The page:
For the Love of Wolves
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Greetings from the Pacific Wolf Coalition,
Spring seems to be knocking gently where I reside in Northern California. For others across the Pacific West, spring hasn’t yet surfaced. With seasonal changes afoot, two of the more well-known observances during the month of February is Groundhog Day and Valentine’s Day. For the love of seasonal shifts and for the love of wolves, it seems fitting to provide a simple 'Wolves 101' section as a way to help us understand their important role in an ecosystem.

Wolves 101:
TRUE or FALSE: Wolves are the largest and most widespread wild canines in the world.
TRUE -- This iconic species is indeed the largest member of the Canid family and the third largest carnivore found in the Pacific West.
TRUE or FALSE: Wolves travel just a few miles in a day.
FALSE -- On the contrary, wolves can actually travel up to 30 miles in one day. They are capable of dispersing great distances and their territories range from 50 square miles to as much as 1,000 square miles.
TRUE or FALSE: Wolves were reintroduced to the Pacific West.
FALSE -- Wolves are returning naturally from dispersing populations in nearby states and provinces, like Idaho and British Columbia. The California Department of Fish and Wildlife, the Oregon Department of Fish and Wildlife, the Washington Department of Fish and Wildlife, and the U.S. Fish and Wildlife Service never reintroduced or transplanted wolves into the Pacific West. There are no plans to reintroduce or transplant wolves into the Pacific West.

The Million Dollar Question: Why are Wolves Important?
One of the most recognized and important roles wolves play is that of maintaining healthy herds of ungulate species (elk, deer, moose, etc.). Wolves select young, old, physically impaired, or diseased prey, which in turn can maintain a healthy herd size, disperse herds on the landscape, and remove sick animals. Another ecological benefit of wolves returning to the landscape is elk and deer forage more frequently in protected cover and spend more time on the move, causing riparian areas and aspen groves to regenerate after years of overbrowsing. Recovering riparian areas encourages bird species and beavers to return to previously degraded areas.
Wolves are native to the Pacific West states of Washington, Oregon and California. As a top predator, wolves naturally help keep wild elk, deer, and moose populations in balance with available habitat. At one point in time, wolves were common throughout the North American landscape. Due to a systematic extermination program of trapping, hunting and poisoning by humans, wolves came close to extinction. Wolves continue to make a promising comeback, but they only occupy between 5-15% of their historic range.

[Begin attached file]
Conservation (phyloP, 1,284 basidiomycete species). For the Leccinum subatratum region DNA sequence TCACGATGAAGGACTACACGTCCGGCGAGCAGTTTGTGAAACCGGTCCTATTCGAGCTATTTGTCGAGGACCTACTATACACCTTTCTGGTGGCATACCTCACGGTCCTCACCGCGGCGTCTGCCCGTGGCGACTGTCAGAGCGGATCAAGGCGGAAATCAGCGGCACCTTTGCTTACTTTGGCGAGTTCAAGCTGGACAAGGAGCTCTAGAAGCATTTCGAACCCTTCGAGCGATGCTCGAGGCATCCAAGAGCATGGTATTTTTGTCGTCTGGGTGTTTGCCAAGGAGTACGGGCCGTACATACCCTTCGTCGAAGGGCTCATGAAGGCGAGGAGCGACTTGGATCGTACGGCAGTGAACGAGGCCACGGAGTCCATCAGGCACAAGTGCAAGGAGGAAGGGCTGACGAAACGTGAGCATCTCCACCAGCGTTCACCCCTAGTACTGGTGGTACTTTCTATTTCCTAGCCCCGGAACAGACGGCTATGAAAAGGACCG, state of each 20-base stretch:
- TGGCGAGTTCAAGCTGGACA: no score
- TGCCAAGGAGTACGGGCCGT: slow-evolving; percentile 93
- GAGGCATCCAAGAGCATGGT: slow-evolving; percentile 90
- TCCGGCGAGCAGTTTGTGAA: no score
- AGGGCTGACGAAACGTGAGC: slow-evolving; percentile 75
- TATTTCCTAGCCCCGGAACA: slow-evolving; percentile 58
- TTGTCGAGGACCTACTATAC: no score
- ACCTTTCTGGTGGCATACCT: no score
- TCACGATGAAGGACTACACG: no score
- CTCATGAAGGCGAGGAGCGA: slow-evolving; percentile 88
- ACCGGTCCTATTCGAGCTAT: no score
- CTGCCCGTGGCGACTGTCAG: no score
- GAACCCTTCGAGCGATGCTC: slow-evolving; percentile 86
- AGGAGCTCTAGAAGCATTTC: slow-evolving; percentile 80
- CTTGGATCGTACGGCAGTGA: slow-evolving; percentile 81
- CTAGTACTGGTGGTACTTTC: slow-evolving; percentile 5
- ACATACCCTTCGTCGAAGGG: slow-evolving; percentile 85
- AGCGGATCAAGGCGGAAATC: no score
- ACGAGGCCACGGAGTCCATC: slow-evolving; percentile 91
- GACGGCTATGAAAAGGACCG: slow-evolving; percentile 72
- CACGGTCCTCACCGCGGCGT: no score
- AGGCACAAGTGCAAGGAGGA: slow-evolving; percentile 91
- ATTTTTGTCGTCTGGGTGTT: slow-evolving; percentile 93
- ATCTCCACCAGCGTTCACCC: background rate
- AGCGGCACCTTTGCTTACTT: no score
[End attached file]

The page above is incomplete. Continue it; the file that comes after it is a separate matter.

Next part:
Now is the Time! We need you
February has been an incredibly busy month for our member organizations who work countless hours and commit a tremendous amount of energy and passion towards wolf recovery efforts. We can’t do it alone. For the love of wolves, we need you to howl from the mountains, “wolves belong here!” and act today. Right now a pressing issue is building in the state of Oregon and we need your help.
When the Oregon Department of Fish and Wildlife Commission voted last November to remove ESA (Endangered Species Act) protections for gray wolves in the state of Oregon, this decision was fraught with controversy. Several conservation groups filed a legal action against the Department for its decision, challenging the fact many felt the Commission ignored the science and public testimony. Shortly after the 2016 session of the Oregon legislature convened earlier this month, bills were introduced by Senate and House Republicans to ratify the Commission’s decision. This would essentially block any judicial review of the delisting decision.
This bill is called HB 4040. This bill has already passed in the House and now moves to the Senate floor for a full vote. If this bill passes, it would set a dangerous precedent of blocking judicial review and would inevitably undermine federal efforts to protect this endangered species. This vote takes place TODAY (Fri. 2/26/16), so act now! Here’s how:
  1. Vote ‘NO’ on HB4040. Representative Peter DeFazio (Oregon) is a strong ally, and he and his team have created a petition to defend Oregon’s wolves, so sign the petition here and vote ‘NO’ on HB4040.  
  2. Tell others! Share the news and read Peter DeFazio’s letter here and read the full Press Release from the Center for Biological Diversity here.
Our mission:
To optimize an alliance of organizations and individuals dedicated to protecting wolves in the Pacific West. Together, we hold a common vision where wolves once again play a positive, meaningful, and sustainable role on the landscape and in our culture.
You are the voice for wolves when they can’t speak on their own behalf. Our deepest gratitude to you for your commitment and dedication to this cause. From all of us at the Pacific Wolf Coalition, we thank you. Stay tuned for next month’s alert and update.
Kind regards,
Coordinator, Pacific Wolf Coalition
Copyright © 2016 Pacific Wolf Coalition, All rights reserved.

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